Welcome back to this week’s installment of Scope Noob where I’m sharing my experiences learning to use my first oscilloscope. Last week I started out measuring mains frequency using an AC-AC wall wart adapter. Homework, for those following along, was to build a bridge rectifier and probe the signals from it. Let’s take a look.
Bridge or Full-Wave Rectification
To the left is a schematic of a full-wave rectifier. Again, the important thing to note is that I’m using a 2-prong “wall wart” AC-AC adapter that converts the 120V line voltage down to 12V. Because of this I’ve used 1N4001 diodes to make the bridge rectifier.
Bridge rectifiers are also known as full-wave rectifiers because they take the alternating current and use both parts of the waveform to generate a direct current. A full explanation is not the purpose of this column so check out resources like this tutorial on the top (link dead, try Internet Archive) for the theory and math behind the concept.
I made a video of these measurements which is embedded above. I started by again probing my incoming AC waveform to make sure that I had a known starting point. This time I used “AC” as the trigger source which is found by pressing the menu button on the trigger part of the scope. This uses the mains signal powering the scope to trigger the measurements which is quite handy for this particular exercise.
But when I went to probe the rectified waveform I was met with a surprise. My full-wave rectified signal was only showing up as half-wave rectified on the scope. The screenshot to the right shows an upward curve followed by a flat area where in there should have been continual arcs.
You Can’t Probe Everything at Once
It only took me a few moments of head-scratching to figure this one out. With a reference-clip from both probes (channel 1 and 2) connected I’m actually shunting around one of the diodes, effectively turning the bridge back into a half-wave rectifier. That’s because, as I talked about last week, the reference clips for all of the channels on the scope are connected to each other and to the ground pin on the scope’s power cord.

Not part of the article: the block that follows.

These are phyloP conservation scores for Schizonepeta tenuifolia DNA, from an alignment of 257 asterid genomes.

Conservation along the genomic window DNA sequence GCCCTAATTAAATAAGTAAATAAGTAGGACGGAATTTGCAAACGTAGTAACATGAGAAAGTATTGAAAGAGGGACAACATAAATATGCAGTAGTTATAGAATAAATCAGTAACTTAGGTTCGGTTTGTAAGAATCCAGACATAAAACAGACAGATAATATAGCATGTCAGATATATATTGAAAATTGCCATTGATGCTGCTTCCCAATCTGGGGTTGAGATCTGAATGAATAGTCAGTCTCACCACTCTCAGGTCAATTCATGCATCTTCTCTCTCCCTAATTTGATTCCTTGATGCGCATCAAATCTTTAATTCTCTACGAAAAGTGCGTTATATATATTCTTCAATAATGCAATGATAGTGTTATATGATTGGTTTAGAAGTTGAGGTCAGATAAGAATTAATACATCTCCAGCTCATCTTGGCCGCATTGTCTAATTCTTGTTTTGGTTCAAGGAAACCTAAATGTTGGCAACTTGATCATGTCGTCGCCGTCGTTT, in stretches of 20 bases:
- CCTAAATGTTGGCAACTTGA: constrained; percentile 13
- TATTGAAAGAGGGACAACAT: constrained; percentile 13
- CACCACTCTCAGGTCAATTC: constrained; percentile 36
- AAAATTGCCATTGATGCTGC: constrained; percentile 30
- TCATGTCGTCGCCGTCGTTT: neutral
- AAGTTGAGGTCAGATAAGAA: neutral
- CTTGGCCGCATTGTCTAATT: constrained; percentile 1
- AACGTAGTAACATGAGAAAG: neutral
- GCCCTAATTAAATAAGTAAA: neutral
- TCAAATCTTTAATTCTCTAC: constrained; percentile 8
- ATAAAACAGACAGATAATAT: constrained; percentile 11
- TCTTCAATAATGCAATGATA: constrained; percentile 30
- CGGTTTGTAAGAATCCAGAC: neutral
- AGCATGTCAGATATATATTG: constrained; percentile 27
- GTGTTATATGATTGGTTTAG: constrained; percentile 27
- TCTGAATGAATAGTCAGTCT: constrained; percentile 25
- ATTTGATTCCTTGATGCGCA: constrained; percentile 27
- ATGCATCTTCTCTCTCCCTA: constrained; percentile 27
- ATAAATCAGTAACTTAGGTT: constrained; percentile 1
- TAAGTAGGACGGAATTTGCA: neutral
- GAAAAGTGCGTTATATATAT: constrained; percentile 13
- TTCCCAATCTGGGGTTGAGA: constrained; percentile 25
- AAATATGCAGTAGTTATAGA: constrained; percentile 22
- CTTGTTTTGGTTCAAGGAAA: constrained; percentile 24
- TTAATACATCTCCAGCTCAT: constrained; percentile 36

Disconnecting channel one from the AC measurement resulted in the full-wave rectified signal I was anticipating. But here’s a question I need help answering: Why is every-other waveform transition a bit mangled? I had expected a consistent waveform through every transition.
Smoothing and Regulating
To complete this set of tests I added an electrolytic capacitor to the DC connections to smooth the output. This cap is both under and over spec’d at the same time, being 3300uF but only 10V. It’s a cap I pulled off of an old motherboard and was floating loose in the same container as some of my jumper wires.
The image above shows the regulated power rail on channel 1 (yellow) and the smoothed DC rail on channel 2 (blue). The 7805 is putting out 5.79V according to these measurements. When I was making the video I was puzzled because I thought the smoothed signal was a higher voltage than without the capacitor. Looking at the screenshots now I realize that isn’t the case. I think this is an important lesson as well. Take screenshots as you’re troubleshooting a circuit so that you can double-check the values you thought your remembered!
I’ve already done a bit of work on next week’s column and I’m super excited to share all the things I’ve learned. Here’s a little taste of the good stuff. I should be seeing just one sine wave on the scope but I’m getting two of them. I also delighted in finding a hiccup in the signal and using that to track down the cause in my code.
Give this a try yourself this week. I’m using Direct Digital Synthesis by driving an R/2R ladder using a microcontroller. I was inspired to take this on by [Bil Herd’s] in-depth explanation of the topic. If you use a microcontroller as I have, I encourage you to split the eight digital outputs between two ports of the microcontroller and see what happens. I’ll cover this and more next week!
I also need help with suggestions for future Scope Noob topics so let me know what you think I should try by leaving a comment below.